Especially suspicious was the State Department’s representation of a murky $10 million pledge from Qatar, the largest “pledge” of any country other than the United States. Documents indicate that the State Department knew that this pledge would never materialize when it asked Congress to disburse matching funds.

GAP’s report also suggests that FFF management – including former FFF Chairman (and close friend of Paul Wolfowitz) Anwar Ibrahim, who is currently a Malaysian parliamentarian – misled the US Internal Revenue Service. The FFF’s financial statements for 2006 and 2007 state that the Foundation did not attempt to influence national legislation, an assertion contradicted by the cables and reports released by the Department of State. These documents suggest that several Foundation representatives actively lobbied the US Congress in 2006-07 for legislative changes favorable to the FFF.

[2] Anwar’s Media Statement on 20 May 2007


Foundation for the Future (Yayasan Masa Hadapan) mula-mula diumumkan di Bahrain pada November 2005 oleh menteri-menteri luar dan pembangunan dari Timur Tengah, Afrika Utara, Eropah dan Amerika Syarikat.

Yayasan tersebut merupakan sebuah badan independent, melibatkan kerajaan dan masyarakat madani untuk menyokong badan-badan bukan kerajaan di dalam usaha membangunkan demokrasi dan kebebasan di Timur Tengah dan Afrika Utara.Dari awal, sebanyak US$56 juta telah dijanjikan kepada Yayasan. Setakat ini, Yayasan hanya menerima dana dari Turki, United Kingdom dan Jordan, antara lain. Amerka Syarikat tidak memberikan sebarang dana kepada Yayasan..

Saya dijemput untuk menyertai lembaga pengarah Yayasan pada pertengahan 2006 bersama-sama wakil dari Maghribi, Kuwait, Iraq, Sepanyol, Syria, Turki, Lubnan, Amerika Syarikat, Arab Saudi, Mesir, Switzerland dan Qatar.

Ahli lembaga pengarah yang lain termasuklah Kamel Abu Jaber, penasihat kepada Menteri Luar Jordan; Dr. Cornelio Sommaruga, bekas Presiden Jawatankuasa Palang Merah Antarabangsa; Professor Ibrahim Kallin, penasihat Menteri Luar Turki, dan Sandra Day O'Connor, bekas hakim Mahkamah Agung Amerika Syarikat.

Mesyuarat lembaga pengarah yang pertama diadakan di Doha, Qatar di atas jemputan Sheikh Hamad Bin Jassim Bin Jabr Al-Thani, Menteri Luar dan kini Perdana Menteri Qatar pada 15 Julai 2006, dan saya telah dipilih secara sebulat suara sebagai Pengerusi Kehormat Yayasan. Keputusan yang disepakati ialah untuk mendirikan ibu pejabat di Beirut, Lubnan.

Walau bagaimanapun, di dalam mesyuarat lembaga pengarah pada 4 Disember 2006 di Amman, Jordan, saya bertemu Menteri Luar Jordan Abdelelah Al-Khatib, yang menyokong saranan penubuhan sekretariat serantau di Amman memandangkan penangguhan di dalam mendirikan ibu pejabat Beirut akibat serangan Israel terhadap Lubnan. Mesyuarat lembaga pengarah seterusnya akan diadakan pada 29-30 Mei 2007 di Bahrain.

Saya tidak melantik Shaha Ali Reza ke Yayasan. Beliau mula-mula ditugaskan oleh Bank Dunia menerusi Jabatan Negara Amerika Syarikat untuk Yayasan pada hujung 2005 sebelum saya menjadi Pengerusi. Jawatankuasa eksekutif telah memutuskan pada pertengahan 2006 untuk menyeragamkan perlantikan tersebut agar Shaha menasihati secara langsung dari Bank Dunia dan bukannya Jabatan Negara.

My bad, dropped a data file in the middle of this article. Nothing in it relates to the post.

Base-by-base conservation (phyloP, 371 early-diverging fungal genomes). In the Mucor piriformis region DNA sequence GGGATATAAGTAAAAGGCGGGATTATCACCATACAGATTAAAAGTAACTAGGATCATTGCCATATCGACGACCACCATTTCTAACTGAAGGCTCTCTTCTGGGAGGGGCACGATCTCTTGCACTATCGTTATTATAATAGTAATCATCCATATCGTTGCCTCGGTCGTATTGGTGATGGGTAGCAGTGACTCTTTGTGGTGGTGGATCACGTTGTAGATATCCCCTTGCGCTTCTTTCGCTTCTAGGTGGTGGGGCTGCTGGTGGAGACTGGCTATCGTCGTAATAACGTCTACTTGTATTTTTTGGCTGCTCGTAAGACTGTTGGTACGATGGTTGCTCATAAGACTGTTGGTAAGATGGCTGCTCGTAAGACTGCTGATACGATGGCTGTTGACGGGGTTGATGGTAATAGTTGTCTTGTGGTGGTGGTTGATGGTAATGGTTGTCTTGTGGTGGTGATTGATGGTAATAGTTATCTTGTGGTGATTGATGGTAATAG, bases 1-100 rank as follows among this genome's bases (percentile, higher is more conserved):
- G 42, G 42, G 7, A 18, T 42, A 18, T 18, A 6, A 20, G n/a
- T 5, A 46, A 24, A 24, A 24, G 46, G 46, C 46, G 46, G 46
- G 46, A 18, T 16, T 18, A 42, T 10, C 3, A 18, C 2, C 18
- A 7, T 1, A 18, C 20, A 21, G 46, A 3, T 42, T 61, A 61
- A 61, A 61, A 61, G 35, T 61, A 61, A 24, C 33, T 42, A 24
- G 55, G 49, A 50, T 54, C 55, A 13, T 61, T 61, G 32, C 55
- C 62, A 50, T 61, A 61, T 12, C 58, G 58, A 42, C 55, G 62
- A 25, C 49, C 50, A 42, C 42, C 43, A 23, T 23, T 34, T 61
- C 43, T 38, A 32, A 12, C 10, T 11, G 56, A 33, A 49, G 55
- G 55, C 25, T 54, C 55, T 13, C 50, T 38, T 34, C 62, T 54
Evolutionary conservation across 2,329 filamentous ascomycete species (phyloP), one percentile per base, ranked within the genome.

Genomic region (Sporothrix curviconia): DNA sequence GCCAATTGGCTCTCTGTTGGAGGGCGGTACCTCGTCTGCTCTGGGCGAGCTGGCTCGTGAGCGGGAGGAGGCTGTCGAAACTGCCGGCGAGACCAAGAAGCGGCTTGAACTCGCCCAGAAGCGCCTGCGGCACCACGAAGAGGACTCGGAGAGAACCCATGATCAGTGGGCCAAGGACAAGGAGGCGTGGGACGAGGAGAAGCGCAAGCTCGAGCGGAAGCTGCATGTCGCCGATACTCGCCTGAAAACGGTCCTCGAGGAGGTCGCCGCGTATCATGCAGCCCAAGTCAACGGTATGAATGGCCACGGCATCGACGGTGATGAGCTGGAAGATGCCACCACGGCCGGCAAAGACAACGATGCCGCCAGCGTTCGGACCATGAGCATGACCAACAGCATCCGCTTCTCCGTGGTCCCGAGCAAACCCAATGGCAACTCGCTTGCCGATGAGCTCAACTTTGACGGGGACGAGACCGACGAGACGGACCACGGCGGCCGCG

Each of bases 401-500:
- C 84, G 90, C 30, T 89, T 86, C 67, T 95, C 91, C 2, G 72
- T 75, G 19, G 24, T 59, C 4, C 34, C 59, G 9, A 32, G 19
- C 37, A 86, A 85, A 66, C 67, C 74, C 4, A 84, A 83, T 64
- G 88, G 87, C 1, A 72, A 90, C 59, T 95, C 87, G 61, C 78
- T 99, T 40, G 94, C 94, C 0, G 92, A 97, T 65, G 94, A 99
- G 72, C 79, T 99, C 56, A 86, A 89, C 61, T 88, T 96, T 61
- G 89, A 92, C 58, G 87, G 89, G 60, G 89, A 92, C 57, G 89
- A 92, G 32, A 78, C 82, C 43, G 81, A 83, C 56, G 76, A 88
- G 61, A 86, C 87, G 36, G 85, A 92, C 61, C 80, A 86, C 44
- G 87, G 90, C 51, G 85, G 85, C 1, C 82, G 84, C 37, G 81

Yayasan tersebut akan mengeluarkan kenyataan penuh selepas mesyuarat di Bahrain minggu hadapan. Tetapi, memandangkan propaganda yang berterusan dari media kawalan Umno, saya telah memutuskan untuk mengeluarkan kenyataan ini. Sekiranya tiada penjelasan oleh media berkenaan isu ini, Yayasan tidak akan teragak-agak untuk memulakan tindakan perundangan terhadap pihak-pihak terbabit.

Pengerusi Yayasan Masa Hadapan
** Kenyataan Anwar pada 20 Mei 2007

[3] ARKIB : 22/05/2007 – Utusan Malaysia

Anwar cabar buktikan kaitannya dengan Bank Dunia

KUALA LUMPUR 21 Mei – Pengerusi Yayasan bagi Masa Depan, Datuk Seri Anwar Ibrahim mencabar mana-mana pihak yang mengkritiknya supaya membuktikan kaitan antara yayasan itu dengan Presiden Bank Dunia, Paul Wolfowitz.

Beliau berkata, yayasan tersebut tidak pernah berurusan dengan Bank Dunia dan tidak menerima bantuan kewangan daripada mana-mana pihak dari Amerika Syarikat (AS).

“Saya sungguh kecewa kerana perkara ini dijadikan satu propaganda kotor. AS tidak pernah memberi satu sen pun kepada yayasan ini dan kami mempunyai bukti.

“Ini semua propaganda yang menggunakan akhbar-akhbar tempatan bagi memanipulasi keadaan,’’ katanya kepada pemberita selepas menghadiri majlis perasmian bangunan Ibu Pejabat Pas di Jalan Raja Laut di sini hari ini.

KJ Beri Pandangan Bernas Bela Rakyat Dalam Pindaan Akta Sewa Beli 1967

Semasa sessi perbahasan Rang Undang-undang Pindaan terhadap Akta Sewa Beli 1967 pada Selasa lepas, YB Ahli Parlimen Rembau yang juga Ketua Pemuda UMNO, Khairy Jamaluddin telah membangkitkan 4 cadangan bernas berkaitan pindaan terhadap Akta tersebut.

Berikut adalah intipati cadangan-cadangan beliau:

[1] Pada masa kini tidak ada sebarang undang-undang yang menyeragam atau mengawal amalan penarik kenderaan – yang ada cuma Guidelines on the Appointment and Conduct of the Repossessor,’ yang dikeluarkan oleh the Association of Finance Companies of Malaysia. Sehubungan dengan itu, selain pindaan positif ini yang semewangnya wajar bagi melindungi pengguna selaku pembeli kereta, Kerajaan juga harus mencari jalan atau mekanisme di mana amalan penarik kenderaan dapat dipantau dengan lebih efektif melalui penetapan garis panduan etika dan perilaku penarik-penarik kereta.